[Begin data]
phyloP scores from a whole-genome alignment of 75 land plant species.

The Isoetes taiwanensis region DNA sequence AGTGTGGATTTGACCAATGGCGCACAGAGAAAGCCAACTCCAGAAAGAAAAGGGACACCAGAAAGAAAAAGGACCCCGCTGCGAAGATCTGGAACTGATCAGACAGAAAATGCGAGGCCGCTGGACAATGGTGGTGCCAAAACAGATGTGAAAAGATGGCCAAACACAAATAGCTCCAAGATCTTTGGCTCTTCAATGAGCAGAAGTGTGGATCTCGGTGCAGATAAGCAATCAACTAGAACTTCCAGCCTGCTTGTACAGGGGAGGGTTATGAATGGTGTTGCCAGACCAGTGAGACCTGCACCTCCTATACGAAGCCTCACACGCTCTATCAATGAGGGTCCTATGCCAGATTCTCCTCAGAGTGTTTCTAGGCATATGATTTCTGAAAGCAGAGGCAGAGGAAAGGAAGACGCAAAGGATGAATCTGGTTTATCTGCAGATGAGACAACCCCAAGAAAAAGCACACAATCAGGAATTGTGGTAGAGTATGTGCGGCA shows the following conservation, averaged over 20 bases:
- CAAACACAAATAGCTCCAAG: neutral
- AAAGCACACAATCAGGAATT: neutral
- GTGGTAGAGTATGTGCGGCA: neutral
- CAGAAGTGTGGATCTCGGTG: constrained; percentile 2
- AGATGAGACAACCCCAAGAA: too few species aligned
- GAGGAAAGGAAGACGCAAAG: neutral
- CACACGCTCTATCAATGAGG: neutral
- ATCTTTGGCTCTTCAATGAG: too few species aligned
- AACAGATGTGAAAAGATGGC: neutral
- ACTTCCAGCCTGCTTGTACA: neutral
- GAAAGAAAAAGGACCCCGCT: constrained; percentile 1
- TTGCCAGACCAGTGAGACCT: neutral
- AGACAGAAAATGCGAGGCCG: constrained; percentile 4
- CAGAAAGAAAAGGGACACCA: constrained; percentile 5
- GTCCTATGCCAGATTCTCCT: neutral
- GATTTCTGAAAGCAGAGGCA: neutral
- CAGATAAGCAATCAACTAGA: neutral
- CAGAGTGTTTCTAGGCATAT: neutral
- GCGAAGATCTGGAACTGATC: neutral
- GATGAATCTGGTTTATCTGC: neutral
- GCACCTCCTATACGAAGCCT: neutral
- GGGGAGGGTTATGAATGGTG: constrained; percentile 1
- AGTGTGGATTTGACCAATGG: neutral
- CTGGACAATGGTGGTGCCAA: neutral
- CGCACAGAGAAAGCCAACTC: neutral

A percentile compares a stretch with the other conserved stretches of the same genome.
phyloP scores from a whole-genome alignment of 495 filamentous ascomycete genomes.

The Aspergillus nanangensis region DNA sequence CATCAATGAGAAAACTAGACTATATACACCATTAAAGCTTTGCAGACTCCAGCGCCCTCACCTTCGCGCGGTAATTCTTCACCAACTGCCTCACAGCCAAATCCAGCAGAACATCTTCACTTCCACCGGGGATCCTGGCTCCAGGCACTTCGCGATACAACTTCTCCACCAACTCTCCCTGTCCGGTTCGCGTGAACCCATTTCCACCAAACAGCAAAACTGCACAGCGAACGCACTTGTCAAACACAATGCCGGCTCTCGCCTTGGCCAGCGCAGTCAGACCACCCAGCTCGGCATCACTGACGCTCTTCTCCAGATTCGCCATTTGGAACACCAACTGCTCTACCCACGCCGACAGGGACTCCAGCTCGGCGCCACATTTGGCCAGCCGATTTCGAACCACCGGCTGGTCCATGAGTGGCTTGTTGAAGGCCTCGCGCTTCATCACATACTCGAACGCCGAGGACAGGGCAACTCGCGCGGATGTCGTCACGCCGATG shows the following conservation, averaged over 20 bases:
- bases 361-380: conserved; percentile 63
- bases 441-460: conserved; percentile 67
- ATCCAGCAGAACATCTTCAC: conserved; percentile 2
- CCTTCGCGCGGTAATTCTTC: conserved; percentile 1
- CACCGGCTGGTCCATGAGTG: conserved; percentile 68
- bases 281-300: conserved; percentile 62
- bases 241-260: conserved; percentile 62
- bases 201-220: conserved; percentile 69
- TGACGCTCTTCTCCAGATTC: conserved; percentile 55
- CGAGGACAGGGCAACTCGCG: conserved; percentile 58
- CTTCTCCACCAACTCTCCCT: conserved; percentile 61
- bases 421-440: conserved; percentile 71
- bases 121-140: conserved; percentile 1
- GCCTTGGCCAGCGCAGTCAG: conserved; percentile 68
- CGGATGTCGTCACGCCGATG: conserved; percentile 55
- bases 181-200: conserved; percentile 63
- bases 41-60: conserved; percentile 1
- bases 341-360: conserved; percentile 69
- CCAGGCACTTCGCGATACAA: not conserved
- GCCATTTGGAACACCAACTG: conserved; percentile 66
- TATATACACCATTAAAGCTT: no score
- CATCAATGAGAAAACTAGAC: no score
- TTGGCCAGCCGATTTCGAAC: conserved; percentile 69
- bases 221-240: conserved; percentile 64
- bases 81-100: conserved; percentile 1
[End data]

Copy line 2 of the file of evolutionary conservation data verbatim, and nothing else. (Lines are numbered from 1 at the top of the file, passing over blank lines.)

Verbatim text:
The Isoetes taiwanensis region DNA sequence AGTGTGGATTTGACCAATGGCGCACAGAGAAAGCCAACTCCAGAAAGAAAAGGGACACCAGAAAGAAAAAGGACCCCGCTGCGAAGATCTGGAACTGATCAGACAGAAAATGCGAGGCCGCTGGACAATGGTGGTGCCAAAACAGATGTGAAAAGATGGCCAAACACAAATAGCTCCAAGATCTTTGGCTCTTCAATGAGCAGAAGTGTGGATCTCGGTGCAGATAAGCAATCAACTAGAACTTCCAGCCTGCTTGTACAGGGGAGGGTTATGAATGGTGTTGCCAGACCAGTGAGACCTGCACCTCCTATACGAAGCCTCACACGCTCTATCAATGAGGGTCCTATGCCAGATTCTCCTCAGAGTGTTTCTAGGCATATGATTTCTGAAAGCAGAGGCAGAGGAAAGGAAGACGCAAAGGATGAATCTGGTTTATCTGCAGATGAGACAACCCCAAGAAAAAGCACACAATCAGGAATTGTGGTAGAGTATGTGCGGCA shows the following conservation, averaged over 20 bases: